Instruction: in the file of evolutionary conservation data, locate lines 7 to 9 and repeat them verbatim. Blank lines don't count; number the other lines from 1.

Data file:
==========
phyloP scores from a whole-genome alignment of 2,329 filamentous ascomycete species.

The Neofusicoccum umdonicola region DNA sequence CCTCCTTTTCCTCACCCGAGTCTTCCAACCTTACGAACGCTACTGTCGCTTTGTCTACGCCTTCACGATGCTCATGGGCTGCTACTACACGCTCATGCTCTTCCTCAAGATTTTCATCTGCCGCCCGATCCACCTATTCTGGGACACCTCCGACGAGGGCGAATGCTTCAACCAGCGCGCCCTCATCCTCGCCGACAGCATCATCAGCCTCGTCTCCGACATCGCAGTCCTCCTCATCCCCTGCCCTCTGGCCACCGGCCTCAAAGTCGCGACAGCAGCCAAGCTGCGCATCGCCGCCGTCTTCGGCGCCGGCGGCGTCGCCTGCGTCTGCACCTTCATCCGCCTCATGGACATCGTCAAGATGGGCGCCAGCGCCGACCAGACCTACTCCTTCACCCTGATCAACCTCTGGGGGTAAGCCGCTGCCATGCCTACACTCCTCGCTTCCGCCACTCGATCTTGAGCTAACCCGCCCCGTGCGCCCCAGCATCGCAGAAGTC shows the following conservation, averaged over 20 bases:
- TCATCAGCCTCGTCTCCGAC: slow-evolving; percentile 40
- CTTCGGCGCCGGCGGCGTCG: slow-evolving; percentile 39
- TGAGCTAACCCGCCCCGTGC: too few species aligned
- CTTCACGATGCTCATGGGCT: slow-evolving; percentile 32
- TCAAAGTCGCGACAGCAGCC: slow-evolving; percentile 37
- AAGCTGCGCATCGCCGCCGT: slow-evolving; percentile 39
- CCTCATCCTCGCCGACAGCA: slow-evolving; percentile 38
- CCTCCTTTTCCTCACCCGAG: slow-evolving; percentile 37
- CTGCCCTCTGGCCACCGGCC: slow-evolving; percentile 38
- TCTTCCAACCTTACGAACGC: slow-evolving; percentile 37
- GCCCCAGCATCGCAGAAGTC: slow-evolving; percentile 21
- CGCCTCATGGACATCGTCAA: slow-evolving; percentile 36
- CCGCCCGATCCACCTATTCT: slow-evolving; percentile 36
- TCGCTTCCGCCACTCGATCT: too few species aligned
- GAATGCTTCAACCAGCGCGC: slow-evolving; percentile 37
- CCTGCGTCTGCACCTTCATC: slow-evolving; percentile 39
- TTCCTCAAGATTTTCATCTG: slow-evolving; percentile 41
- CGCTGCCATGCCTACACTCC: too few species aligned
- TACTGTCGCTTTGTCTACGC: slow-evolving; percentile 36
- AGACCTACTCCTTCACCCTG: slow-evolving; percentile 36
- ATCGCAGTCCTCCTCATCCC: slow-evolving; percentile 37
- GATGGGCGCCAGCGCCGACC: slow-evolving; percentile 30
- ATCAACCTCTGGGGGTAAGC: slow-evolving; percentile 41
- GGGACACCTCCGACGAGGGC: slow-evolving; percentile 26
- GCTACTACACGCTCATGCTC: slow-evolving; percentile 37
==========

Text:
- TCAAAGTCGCGACAGCAGCC: slow-evolving; percentile 37
- AAGCTGCGCATCGCCGCCGT: slow-evolving; percentile 39
- CCTCATCCTCGCCGACAGCA: slow-evolving; percentile 38